Self-confessed hitsquad leader Dirk Coetzee was recalled to the Truth and Reconciliation Commission on Thursday to clarify contradictory evidence about the final days of murdered activist Sizwe Kondile.

Coetzee first made revelations about the murder of Kondile to the Harms commission of inquiry in 1990, when he said the activist was shot and burnt near the Mozambique border in 1981.

The policemen implicated in the murder at first denied Coetzee's claims, but have subsequently admitted arranging Kondile's murder and have applied for amnesty.

The TRC's amnesty committee this week heard several versions of the time and circumstances in which Kondile was killed.

Generals Nic van Rensburg and Gerrit Erasmus, Colonel Hermanus Du Plessis, and Sergeant Johannes Raath have all said Kondile was killed on 11 August, 1981 after being released from detention and then adbucted.

They all claim Kondile at first agreed to co-operate with police, but after being given vital information he reneged and remained loyal to the ANC. This necessitated his elimination to prevent the information from reaching the ANC.

Coetzee was recalled to the amnesty committee by Imrann Moosa, appearing for Kondile's mother Charity Kondile, in an effort to ascertain the circumstances of the murder.

Coetzee claims Kondile was killed in late October or early November of 1981 after suffering a head injury while trying to escape interrogation.

He told the committee Van Rensburg asked him to steal an Audi car from a trade union activist and to travel to Jeffreys Bay.

Coetzee said when he arrived at Jeffreys Bay police station Van Rensburg showed him Kondile's car and said the detainee had suffered a head injury after diving through a window while handcuffed.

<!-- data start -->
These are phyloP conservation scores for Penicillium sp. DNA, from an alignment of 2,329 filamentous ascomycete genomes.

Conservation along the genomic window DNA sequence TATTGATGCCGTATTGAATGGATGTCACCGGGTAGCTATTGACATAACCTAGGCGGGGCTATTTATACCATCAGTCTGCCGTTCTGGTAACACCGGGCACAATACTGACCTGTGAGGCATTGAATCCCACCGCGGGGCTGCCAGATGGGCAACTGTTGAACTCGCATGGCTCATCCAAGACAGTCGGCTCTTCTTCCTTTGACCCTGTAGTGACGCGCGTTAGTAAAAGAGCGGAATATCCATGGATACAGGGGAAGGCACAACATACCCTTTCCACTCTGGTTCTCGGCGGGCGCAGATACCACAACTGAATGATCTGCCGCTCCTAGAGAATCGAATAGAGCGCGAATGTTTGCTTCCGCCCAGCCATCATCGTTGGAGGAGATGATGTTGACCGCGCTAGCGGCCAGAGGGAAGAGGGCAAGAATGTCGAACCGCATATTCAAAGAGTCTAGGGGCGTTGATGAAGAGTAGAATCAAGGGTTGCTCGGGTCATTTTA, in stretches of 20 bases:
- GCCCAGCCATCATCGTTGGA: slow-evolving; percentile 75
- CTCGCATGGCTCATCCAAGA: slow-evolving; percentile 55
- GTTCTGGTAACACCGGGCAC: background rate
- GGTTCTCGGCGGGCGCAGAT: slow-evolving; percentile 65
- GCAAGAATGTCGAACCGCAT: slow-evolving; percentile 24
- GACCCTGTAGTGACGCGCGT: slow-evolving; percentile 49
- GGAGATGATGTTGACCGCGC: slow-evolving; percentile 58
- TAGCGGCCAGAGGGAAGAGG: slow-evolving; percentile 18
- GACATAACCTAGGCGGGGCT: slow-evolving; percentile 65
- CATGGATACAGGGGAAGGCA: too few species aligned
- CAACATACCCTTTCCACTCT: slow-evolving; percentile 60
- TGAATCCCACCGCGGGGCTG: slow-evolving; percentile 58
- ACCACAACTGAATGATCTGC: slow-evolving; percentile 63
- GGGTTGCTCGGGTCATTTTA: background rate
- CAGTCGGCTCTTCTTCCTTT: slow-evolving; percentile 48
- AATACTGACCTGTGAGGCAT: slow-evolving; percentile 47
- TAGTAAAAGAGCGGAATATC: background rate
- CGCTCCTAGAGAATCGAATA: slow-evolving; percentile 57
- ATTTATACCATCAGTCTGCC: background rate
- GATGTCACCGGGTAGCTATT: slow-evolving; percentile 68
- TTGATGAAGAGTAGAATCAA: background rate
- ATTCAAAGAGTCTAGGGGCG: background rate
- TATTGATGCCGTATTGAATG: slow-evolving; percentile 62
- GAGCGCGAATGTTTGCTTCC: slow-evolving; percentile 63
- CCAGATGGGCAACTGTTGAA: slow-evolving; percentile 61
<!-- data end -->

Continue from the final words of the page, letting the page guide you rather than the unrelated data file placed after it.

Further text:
He said Van Rensburg told him he did not wish to have another "Biko scandal" on his hands.

Coetzee agreed to arrange to have Kondile shot and burnt near the Mozambique border and to abandon Kondile's car nearby to make it appear as if the activist fled into Swaziland.

Coetzee was closely cross-examined by Kobus Booysen, for Van Rensburg and Du Plessis. He was asked about dates and police records. At one stage Booysen put it to Coetzee that he had on many occasions changed records and had not followed correct procedures.

At that point committee chairman Judge Hassen Mall said: "There are many others with similar talents, too."

Coetzee often appeared to have difficulty explaining discrepancies in the various accounts of Kondile's death he had made since his initial revelations. On several occasions he said the errors were "a slip of the mind".

Booyens also put it to Coetzee that he made the revelations about hit squad murders to escape the difficulties he was in at the time.

Coetzee replied that he could easily have taken the easy option by denying claims by his colleague, Almond Nofomela, in a confession about involvement in hit squads hours before going to the gallows for an unrelated murder.

Coetzee said he also had business plans which would have made him millions if he had decided to stay in the country, instead of fleeing to make his hit squad revelations abroad.

Coetzee will continue his testimony under cross-examination on Friday.

A former policeman, Ginotry Danster, who has not applied for amnesty, earlier told the committee he was present when policemen including Du Plessis and Raath tortured Kondile, using suffocation and electric shocks. This has been denied by Du Plessis and Raath.

South African Press Association, 1998
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